Phone-hacking trial: Coulson 'told about hacking skills'
A former journalist told ex-News of the World editor Andy Coulson about his phone-hacking skills at a job interview, the Old Bailey has heard.
Dan Evans told the phone-hacking trial he was shown how to hack phones at the Sunday Mirror and was recruited by the News of the World for those skills.
Earlier, actor Jude Law learned the News of the World allegedly paid one of his relatives to leak information.
Mr Coulson is one of seven people who deny charges related to phone hacking.
Former News of the World editor Rebekah Brooks also denies charges including conspiracy to hack phones.
'Taught to hack'
Evans said he told Mr Coulson at an informal job interview in a hotel how he could do "stuff with phones" to land cheap exclusives. "Andy knew what the context of it was," he said.
One way to bring in exclusive stories cheaply was to listen to someone's voicemails and work out who they were having a relationship with, he said. That would "shift units from supermarket shelves", Evans said.
The jury heard Evans, who is appearing as a prosecution witness, had pleaded guilty to hacking at the Sunday Mirror between 2003 and 2005 and at the News of the World up to 2010. He also pleaded guilty to misconduct in a public office between 2005 and 2010.
Evans also confirmed he had admitted intending to pervert the course of justice.
The court heard he entered into an agreement with the Crown Prosecution Service in 2012 and had given two statements since.
Evans said he had been involved in hacking at the Sunday Mirror for about a year-and-a-half from 2003 but it had been going on long before that.
Asked by Andrew Edis QC, prosecuting, what his job at the Sunday Mirror was, Mr Evans said: "I was a news reporter. Principally I was tasked with covering news events, investigations, undercover work, latterly with hacking people's voicemail."
Evans said he was taken to aside by a "senior executive" at the Sunday Mirror, who "proceeded to show me how to hack a voicemail for the first time".
He told the court he had been approached by a journalist to join the News of the World (NoW) in 2005. Phone hacking was discussed with the journalist when they first talked about a job at the NoW in a bar, the court heard.
He said: "Voicemail interception became part of the conversation. It was not referred to as phone hacking - that phrase did not exist then."
But he told the court he initially did not want a job there as the journalists' "pet phone hacker", when he wanted to do more investigative work.
Evans told the court how he met senior figures at the NoW - who cannot be named for legal reasons - over "beers" to discuss his move to the paper, including his skills at "voicemail interception".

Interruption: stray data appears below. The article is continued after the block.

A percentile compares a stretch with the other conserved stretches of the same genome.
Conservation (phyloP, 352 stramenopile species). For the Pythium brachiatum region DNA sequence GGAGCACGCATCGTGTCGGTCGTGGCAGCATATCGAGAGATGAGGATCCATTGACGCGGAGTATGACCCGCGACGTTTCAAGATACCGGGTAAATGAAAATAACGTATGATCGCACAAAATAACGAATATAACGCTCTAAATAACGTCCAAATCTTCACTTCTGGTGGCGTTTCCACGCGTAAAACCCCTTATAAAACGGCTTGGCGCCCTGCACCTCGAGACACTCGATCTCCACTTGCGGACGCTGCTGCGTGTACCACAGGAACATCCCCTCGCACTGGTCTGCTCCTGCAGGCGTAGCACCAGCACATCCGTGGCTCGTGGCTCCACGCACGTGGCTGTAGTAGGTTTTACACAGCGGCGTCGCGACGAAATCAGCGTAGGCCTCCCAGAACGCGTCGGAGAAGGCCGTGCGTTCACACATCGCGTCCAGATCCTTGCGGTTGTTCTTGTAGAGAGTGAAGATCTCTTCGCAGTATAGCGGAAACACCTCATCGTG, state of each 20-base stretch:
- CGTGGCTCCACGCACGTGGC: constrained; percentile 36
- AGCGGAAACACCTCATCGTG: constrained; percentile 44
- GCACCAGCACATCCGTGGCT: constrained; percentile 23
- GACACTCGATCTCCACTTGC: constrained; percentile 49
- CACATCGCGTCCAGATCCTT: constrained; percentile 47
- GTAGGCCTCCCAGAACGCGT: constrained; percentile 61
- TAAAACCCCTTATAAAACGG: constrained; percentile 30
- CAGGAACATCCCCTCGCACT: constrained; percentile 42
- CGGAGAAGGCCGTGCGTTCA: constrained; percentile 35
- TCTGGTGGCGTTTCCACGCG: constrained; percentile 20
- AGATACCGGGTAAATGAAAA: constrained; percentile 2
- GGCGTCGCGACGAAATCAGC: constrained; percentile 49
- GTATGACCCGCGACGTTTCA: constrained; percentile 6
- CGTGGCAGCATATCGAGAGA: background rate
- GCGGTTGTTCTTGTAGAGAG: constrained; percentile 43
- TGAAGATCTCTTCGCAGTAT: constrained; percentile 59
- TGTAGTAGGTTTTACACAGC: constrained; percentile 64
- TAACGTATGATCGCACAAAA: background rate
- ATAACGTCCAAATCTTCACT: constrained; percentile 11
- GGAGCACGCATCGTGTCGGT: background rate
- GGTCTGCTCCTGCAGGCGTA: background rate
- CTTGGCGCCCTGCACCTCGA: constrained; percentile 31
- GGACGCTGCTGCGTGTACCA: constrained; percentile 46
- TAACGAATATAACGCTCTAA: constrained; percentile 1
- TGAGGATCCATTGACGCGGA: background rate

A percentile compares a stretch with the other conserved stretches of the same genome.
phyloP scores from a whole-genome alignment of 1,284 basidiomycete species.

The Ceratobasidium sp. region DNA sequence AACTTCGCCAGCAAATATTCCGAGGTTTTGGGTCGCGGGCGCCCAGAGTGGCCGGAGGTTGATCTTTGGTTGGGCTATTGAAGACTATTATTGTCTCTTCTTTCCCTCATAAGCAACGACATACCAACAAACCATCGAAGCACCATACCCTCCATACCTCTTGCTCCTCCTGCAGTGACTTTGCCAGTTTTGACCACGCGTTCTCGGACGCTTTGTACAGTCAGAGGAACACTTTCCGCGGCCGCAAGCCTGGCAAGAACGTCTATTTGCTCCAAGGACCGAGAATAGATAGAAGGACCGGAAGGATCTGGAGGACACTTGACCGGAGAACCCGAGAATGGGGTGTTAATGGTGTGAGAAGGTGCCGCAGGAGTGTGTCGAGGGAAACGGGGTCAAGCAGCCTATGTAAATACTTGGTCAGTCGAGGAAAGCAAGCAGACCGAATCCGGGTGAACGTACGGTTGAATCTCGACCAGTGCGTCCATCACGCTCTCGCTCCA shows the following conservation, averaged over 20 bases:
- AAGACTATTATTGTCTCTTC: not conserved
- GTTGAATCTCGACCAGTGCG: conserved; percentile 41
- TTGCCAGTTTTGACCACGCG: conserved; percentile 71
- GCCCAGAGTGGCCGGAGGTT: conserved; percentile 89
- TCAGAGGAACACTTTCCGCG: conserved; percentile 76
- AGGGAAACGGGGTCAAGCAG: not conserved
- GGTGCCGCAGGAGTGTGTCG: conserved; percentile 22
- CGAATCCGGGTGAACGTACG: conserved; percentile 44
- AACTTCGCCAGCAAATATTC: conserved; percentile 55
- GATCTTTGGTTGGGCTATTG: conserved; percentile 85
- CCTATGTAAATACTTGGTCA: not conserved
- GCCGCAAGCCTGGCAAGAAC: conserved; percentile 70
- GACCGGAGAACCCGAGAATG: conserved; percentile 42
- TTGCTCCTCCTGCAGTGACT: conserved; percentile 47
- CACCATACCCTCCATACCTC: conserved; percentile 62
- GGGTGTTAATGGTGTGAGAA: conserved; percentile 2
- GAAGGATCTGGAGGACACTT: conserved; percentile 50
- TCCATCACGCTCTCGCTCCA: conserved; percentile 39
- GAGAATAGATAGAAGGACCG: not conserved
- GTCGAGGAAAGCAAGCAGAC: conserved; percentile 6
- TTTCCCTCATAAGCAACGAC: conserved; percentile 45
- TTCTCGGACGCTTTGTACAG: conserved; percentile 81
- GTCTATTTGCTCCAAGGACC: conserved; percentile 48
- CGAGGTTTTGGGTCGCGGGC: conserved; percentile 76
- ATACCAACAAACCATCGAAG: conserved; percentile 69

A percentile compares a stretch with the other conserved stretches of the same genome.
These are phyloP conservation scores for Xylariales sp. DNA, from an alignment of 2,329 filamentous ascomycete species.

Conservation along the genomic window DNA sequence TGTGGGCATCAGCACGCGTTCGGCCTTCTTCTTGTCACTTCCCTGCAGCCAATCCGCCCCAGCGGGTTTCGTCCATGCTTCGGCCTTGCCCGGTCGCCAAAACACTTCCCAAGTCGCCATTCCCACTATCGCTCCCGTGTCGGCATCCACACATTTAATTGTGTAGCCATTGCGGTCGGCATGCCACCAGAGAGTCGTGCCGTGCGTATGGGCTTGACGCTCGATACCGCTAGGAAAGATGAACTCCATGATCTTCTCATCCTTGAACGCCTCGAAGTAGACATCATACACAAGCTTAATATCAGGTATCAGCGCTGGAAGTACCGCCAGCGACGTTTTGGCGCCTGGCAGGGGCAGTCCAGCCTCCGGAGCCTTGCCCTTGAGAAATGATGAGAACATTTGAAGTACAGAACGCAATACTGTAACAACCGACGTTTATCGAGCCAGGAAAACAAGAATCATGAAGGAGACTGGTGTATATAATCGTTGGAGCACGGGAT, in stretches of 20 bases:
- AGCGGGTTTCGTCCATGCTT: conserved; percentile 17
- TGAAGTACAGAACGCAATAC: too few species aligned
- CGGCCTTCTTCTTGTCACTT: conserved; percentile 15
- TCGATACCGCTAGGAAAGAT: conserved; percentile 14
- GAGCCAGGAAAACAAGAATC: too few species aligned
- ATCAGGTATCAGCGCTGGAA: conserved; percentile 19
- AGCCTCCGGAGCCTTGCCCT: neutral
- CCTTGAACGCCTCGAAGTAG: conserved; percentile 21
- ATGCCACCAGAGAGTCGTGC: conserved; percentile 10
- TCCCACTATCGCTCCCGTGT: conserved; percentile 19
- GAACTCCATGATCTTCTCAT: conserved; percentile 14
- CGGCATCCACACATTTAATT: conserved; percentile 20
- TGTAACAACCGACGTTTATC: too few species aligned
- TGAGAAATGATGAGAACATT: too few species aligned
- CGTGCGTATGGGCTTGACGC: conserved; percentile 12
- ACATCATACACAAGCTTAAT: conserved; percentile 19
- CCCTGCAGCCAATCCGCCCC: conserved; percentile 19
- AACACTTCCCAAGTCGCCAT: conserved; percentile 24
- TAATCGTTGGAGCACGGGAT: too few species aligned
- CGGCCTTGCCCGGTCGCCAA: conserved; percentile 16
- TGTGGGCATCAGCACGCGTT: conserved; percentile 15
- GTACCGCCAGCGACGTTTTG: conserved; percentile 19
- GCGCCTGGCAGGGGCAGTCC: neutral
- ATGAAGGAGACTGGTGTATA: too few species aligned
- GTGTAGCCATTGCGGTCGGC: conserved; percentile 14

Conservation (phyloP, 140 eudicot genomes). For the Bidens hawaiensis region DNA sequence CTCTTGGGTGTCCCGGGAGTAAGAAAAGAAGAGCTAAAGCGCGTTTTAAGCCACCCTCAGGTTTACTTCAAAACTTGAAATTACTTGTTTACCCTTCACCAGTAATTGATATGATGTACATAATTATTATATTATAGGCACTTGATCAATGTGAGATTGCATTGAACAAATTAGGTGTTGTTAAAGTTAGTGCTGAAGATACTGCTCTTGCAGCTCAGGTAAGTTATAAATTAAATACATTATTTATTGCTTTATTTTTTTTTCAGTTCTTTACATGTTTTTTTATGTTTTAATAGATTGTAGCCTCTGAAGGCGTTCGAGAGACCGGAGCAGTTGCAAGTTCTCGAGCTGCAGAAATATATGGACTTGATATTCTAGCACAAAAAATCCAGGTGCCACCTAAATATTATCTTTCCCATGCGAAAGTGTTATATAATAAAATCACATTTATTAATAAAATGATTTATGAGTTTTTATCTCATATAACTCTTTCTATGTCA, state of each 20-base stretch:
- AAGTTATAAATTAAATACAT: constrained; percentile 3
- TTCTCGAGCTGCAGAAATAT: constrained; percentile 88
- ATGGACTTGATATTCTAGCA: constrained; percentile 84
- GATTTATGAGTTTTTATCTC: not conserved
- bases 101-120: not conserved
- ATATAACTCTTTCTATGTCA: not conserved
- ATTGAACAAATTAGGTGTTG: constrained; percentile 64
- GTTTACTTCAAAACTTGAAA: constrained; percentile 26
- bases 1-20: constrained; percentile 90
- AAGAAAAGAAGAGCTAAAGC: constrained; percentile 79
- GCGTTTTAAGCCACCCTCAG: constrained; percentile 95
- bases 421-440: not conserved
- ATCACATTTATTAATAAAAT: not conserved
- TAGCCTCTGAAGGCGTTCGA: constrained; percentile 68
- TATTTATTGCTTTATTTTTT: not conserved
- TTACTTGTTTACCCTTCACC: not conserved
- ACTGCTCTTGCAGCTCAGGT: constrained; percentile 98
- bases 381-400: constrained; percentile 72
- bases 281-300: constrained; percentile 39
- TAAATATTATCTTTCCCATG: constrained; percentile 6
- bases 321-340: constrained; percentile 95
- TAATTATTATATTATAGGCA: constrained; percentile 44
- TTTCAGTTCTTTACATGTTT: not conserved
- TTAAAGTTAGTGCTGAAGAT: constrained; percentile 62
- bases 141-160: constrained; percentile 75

He turned this job down after being given a pay rise to stay at the Sunday Mirror.
However, he said when he did finally join the NoW, after three approaches: "I was bringing phone-hacking techniques and methodology and bringing a list of hacking targets, how voicemails could be intercepted and general skills to perpetuate that activity."
He added: "The methodology of screwing around with people's telephonic data was a pretty standard tool in the tabloid kit."
Evans said that on his first day at the News of the World he was handed a contacts list by a NoW journalist, who cannot be named.
Among the listed names were Heather McCartney, Esther Rantzen, Chris Evans, Ed Balls, Ronnie Biggs, Elle Macpherson, the father of Jessie Wallace, Michael Parkinson, John Leslie, Geri Halliwell and Michael Jackson.
Asked what task he had been given, Evans said the journalist "wanted me to hack the interesting names on there".
Asked how many of the numbers he hacked, he said there were 80 to 100 names on the list and his department was spending a "couple of grand a week" on data, including phone numbers.
Evans told the court that he would hack phones "probably most days" while at the News of the World, and he had accessed voicemails more than 1,000 times.
He said: "Dark arts were applied to generate leads and tips which would often be locked down with the aid of a cheque book."
Mr Law earlier told the trial the media seemed to have "an unhealthy amount of information" about his life. He also said photographers would turn up at places where he had secretly arranged to take his children.
Andrew Edis QC, prosecuting, asked him: "When was the first time that you heard the suggestion that a member of your family had passed information to the News of the World for money?"
Mr Law replied: "Today."
The trial, which began at the end of October last year and is due to last until May, was adjourned until Tuesday.